There was some laughter and humorous comments.  I really did not feel it was the place for it, although I appreciated that we kept moving.  The combat did not reduce in intensity.  Also being glad that the number of monsters did not increase, I did allow myself to chuckle at some of the comments.

The stairs we moved up were wide and grand.  That had me accept we were in a building designed more for show.  I did not feel we were in the wrong place, but as I moved up the stairs I wondered what we would do once in the proper place.

I then saw something shimmering, and I guess I was not the only one as Baron Ferrigote said, “I see what you were suggesting, Jelnaya.  Now, how do we stop this?”

She replied, “This is not natural.  What I mean is that this is not a portal you or I could activate.  It also is not a portal managed by a deity who can affect their reality to create a connection.  The problem is that it is not being maintained on this side, so we need to go through.”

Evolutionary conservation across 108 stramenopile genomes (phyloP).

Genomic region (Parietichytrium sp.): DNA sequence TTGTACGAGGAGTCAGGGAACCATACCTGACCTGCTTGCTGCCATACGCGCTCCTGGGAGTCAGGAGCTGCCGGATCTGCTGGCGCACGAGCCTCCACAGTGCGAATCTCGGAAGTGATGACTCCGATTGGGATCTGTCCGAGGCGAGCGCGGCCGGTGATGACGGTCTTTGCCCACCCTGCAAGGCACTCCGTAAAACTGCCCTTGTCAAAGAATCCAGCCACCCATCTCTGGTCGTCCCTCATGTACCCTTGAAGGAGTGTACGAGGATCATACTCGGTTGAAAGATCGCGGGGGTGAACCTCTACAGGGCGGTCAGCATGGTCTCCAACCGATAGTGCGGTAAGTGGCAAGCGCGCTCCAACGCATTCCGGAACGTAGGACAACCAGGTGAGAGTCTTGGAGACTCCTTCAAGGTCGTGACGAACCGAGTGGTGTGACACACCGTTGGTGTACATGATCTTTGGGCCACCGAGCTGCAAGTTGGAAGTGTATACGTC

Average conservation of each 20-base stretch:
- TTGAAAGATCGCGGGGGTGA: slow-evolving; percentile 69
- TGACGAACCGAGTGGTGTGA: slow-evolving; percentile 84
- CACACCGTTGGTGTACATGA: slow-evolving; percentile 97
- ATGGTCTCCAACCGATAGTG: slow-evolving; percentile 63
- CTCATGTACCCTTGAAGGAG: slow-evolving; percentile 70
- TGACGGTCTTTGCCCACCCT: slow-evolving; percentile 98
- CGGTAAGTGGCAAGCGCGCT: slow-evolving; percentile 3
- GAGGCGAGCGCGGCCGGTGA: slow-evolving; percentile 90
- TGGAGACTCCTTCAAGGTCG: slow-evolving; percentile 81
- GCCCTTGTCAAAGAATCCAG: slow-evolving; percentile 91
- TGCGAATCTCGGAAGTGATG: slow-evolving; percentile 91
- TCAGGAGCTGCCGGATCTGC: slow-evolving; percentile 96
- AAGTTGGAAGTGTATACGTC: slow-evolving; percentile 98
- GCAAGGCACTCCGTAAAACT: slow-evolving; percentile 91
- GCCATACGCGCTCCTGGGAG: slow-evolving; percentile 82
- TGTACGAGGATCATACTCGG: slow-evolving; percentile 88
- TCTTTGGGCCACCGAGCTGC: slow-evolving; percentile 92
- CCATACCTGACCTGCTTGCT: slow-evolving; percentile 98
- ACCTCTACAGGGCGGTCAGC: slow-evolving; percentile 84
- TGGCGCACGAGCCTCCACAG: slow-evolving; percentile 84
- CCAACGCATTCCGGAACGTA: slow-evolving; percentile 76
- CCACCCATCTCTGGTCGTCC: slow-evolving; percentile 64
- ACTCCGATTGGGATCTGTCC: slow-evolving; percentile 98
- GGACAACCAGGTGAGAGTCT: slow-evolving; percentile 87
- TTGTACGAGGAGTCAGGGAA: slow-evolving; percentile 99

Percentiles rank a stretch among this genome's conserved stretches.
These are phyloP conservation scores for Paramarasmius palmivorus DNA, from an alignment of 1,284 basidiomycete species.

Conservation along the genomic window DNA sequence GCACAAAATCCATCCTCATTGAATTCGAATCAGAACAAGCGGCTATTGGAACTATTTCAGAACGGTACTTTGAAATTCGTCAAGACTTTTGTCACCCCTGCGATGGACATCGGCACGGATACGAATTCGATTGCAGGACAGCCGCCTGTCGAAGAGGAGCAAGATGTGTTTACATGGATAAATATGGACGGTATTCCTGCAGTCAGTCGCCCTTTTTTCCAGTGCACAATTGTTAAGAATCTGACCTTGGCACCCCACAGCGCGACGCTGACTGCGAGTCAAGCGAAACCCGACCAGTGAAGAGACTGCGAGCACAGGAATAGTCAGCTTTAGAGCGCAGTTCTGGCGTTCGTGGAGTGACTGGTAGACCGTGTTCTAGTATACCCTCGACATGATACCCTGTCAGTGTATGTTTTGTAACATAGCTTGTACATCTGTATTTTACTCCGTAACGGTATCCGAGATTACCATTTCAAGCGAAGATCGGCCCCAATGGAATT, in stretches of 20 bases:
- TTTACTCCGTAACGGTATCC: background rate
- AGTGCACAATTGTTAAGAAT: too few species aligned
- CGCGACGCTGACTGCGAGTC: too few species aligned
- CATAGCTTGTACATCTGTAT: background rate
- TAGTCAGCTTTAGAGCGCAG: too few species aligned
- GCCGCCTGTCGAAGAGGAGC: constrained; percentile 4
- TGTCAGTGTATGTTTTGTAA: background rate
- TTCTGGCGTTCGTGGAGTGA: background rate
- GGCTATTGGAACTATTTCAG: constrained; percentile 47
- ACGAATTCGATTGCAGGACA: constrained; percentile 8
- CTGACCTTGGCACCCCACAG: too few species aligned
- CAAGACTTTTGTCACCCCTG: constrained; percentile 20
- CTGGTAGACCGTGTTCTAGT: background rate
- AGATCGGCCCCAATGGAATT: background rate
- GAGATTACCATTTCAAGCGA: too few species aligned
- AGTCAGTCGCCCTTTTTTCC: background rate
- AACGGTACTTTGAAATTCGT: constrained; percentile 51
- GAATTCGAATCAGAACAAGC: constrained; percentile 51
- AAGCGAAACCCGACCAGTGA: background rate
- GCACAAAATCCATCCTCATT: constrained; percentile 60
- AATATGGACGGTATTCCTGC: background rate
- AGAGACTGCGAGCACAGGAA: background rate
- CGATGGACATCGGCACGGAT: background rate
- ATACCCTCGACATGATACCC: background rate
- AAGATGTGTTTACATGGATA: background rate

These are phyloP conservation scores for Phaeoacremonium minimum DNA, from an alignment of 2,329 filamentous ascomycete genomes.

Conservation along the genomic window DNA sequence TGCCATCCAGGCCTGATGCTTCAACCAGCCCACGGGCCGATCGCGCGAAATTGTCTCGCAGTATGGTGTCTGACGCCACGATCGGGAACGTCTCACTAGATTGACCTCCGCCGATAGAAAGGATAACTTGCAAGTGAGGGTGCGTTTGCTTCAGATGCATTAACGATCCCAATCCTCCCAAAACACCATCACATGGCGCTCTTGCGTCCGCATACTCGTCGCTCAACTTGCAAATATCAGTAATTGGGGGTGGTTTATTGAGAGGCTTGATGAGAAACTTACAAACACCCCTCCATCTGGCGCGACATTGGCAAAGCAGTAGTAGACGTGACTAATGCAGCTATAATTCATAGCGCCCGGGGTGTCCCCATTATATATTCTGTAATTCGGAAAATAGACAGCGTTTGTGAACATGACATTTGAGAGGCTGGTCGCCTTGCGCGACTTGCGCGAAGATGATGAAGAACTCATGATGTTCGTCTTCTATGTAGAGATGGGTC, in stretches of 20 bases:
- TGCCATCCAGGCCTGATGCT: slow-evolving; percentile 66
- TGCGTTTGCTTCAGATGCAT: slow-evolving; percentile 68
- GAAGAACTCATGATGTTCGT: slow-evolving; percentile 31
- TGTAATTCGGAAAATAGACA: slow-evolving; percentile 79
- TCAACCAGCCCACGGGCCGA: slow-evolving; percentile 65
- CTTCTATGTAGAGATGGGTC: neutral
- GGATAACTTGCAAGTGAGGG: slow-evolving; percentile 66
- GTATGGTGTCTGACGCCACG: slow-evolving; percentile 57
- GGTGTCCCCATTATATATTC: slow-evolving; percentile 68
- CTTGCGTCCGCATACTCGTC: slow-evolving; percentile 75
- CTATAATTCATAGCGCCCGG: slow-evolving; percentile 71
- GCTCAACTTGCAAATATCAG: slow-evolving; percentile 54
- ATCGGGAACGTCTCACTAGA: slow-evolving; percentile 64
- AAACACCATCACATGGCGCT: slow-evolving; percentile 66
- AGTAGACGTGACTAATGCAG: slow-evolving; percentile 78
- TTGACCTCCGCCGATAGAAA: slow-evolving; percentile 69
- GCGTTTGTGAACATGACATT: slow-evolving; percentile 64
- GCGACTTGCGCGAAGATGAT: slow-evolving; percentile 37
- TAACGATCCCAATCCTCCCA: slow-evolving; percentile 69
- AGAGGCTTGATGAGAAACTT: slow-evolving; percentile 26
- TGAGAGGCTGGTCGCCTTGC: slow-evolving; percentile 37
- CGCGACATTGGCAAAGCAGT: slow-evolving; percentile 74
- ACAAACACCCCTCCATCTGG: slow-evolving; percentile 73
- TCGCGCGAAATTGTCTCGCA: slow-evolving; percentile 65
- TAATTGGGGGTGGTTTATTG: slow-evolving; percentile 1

“And how do we get back?”

“Not worried about that.  Fergush says he will maintain the connection, but we could just leave another way.”

While I wondered about the problems of returning another way, Baron Ferrigote stressed what I allowed was an important point.  “My wife is here, Jelnaya.”

Jelnaya replied, “Fergush assures me that he will maintain the connection.”

“Then we go through.”

I heard what was said, although wondering how the steps would be managed.  I had moved through a number of portals in traveling with Jelnaya, but having battled for a length of time I felt the weariness of facing more opponents and possibly greater perils   She actually stood to the side of the portal continuing to fight the monsters even as she directed me and Oprillot forward.  Not seeing Baron Ferrigote, I assumed he had already passed through.  Hearing Jelnaya yell at me to go on, I took the steps to transfer to another world.